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Choosing Circular Needles for Knitting Socks
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Choosing Circular Needles for Knitting Socks

 

I wrote my flat-knitted sock pattern for the ease of knitting, and for the simplicity in knitting socks.  One factor that is not "perfect" for me with knitting flat-knitted socks, is using self-striping yarns.  When knitting flat, and then sewing seams, these yarns do not have consistent stripes.  This led me to loom knitting, which I also love, but I prefer to knit with needles.  So, my search began for a sock pattern on circular needles, in order to accommodate self-striping yarns which are so popular today.

There are several patterns available on the market today that are for socks on circular needles.  One booklet that is especially useful is the booklet titled "The Magic Loop".  This booklet describes the method of using one very long needle, and pulling the excess of the cable, the "loop", out of the stitches.  It is a very simple method and seems to me to be "almost perfect".  I have read that the method has been used for generations, but I haven't been able to find any vintage patterns describing its use.

I say that I feel it is almost perfect because there are still issues with joining stitches in the round, the "ladders" that can create, and the subsequent  line of more loosely-knit stitches this creates down the leg of the sock.  Loom knitting with the "e-wrap" method has the same issue.

I am in the process of writing a sock pattern for one circular needle, but if you are researching using circular needle (s) for socks, below are some issues to consider.

Needle Size

Needle Length

Yarn Weight

Time

First, when I began to look for circular needles that fit what I envisioned as "perfect" for my use, I found that my vintage no-name plastic short-length circular needles may be becoming something of a relic.  This isn't entirely the case, but short-length circular needles are not as common as perhaps they used to be. So, before investing my time in a wide search, I made my own.

Above is a photo of my hand-made size 3 circular needle.  You can make your own in a pinch too, but I found this was more for teaching me what I want in a needle.  I used points from Clover bamboo straight needles, and the "cable" is actually a portion of a spinning wheel belt.  With some careful gluing, I managed to make a nice join and this needle works very well with one drawback.  The polypropylene of the spinning wheel belt does not allow the stitches to move as smoothly as they should, but it was what I had with the right diameter.  For a larger size needle, air line tubing that is generally used for aquariums would work.  The needle above is just about 11 inches long tip to tip, with size 3 tips.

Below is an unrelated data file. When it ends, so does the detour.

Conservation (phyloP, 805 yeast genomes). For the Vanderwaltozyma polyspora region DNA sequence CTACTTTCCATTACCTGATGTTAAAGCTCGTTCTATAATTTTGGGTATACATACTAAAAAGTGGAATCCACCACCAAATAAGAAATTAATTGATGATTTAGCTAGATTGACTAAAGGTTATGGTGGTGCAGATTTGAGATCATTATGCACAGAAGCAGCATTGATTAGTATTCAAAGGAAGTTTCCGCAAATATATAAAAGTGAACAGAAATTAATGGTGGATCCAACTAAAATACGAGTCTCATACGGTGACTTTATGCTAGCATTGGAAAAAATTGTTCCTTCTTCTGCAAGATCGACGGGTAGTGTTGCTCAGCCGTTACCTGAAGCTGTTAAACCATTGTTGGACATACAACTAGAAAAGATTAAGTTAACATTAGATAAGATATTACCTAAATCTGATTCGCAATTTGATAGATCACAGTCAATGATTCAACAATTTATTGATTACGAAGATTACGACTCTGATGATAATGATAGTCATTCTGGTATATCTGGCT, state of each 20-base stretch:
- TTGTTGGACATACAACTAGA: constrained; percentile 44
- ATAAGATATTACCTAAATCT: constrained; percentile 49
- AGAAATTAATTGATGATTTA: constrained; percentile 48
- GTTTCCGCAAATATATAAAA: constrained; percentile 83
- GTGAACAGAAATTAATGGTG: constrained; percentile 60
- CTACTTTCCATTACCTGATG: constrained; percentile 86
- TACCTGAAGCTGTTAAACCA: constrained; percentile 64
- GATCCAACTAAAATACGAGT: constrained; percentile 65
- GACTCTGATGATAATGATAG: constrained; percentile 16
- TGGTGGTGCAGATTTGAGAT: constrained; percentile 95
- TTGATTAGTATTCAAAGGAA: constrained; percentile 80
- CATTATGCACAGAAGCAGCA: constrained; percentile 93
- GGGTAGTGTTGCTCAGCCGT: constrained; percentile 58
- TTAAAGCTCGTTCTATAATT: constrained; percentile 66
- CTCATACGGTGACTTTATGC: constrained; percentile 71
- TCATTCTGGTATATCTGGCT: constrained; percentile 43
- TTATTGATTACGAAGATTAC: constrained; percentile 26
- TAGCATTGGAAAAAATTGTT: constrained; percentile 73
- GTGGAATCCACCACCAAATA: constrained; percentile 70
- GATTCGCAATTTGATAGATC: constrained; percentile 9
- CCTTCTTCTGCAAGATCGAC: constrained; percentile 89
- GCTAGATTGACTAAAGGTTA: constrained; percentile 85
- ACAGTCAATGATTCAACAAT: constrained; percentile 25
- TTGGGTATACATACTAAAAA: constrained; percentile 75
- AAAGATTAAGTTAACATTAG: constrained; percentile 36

What I did find by using this needle, was that it works for what I wanted, a short-length circular needle in a small size.

My favorite circular needles are vintage Boye interchangeable needles.  They have the weight in the tip I like, and I like the heavy-duty metal join of these older sets.  Tip size is very important in a short-length needle, and when using a 12 inch cable on vintage Boye tips, the needle length is actually 16 inches.  So, that left out my vintage Boye needles.

However, when I was looking into The Magic Loop method for making socks, I found Addi Turbo Lace Needles, which really are a very nice needle.  They have a nice weight, and the 47 inch length of the cable suits The Magic Loop Method very well. The drawback to these needles is generally the price.  They range from $12.00 to $15.00 each at the time of this writing for the longer lengths in the "lace" version.  I also felt the cable is a little more delicate than I prefer.  They also weren't really what I needed because I was looking for short-length needles.

 

 

I did more searching, with a goal in mind that one factor should be that the needle I find is readily available.

Knit Picks has some beautiful needles that I feel appear to be comparable to Addi Turbo Needles, at a much lower price.  However, their shortest length is 16 inches. Their company representative replied to my inquiry about shorter lengths by saying that they aren't planned for the future.  I do however, still have my eye on their interchangeable set because of the versatility and what looks like high quality.

Eventually, after also looking into Denise Interchangeable Needles, Susan Bates Needles, and even considering trying to use different brand tips and cables to make what I needed, I decided to try what seemed to be the most available short-length needle currently made.  Boye Balene II circular needles in an 11 inch length.  These truly are lovely needles.  I was surprised because "Balene II" is a plastic replacement for real balene, bone and ivory, the materials that are no longer legal to use in manufacturing.  I have many vintage bone crochet hooks, and a vintage authentic balene hook, so I assumed the plastic replacement would be very inferior, but it isn't at all.  It's a good modern replacement for the real balene.  Of course, there had to be a drawback here too - these needles only go down to size 3, and I needed a size 1.  So I continued my search.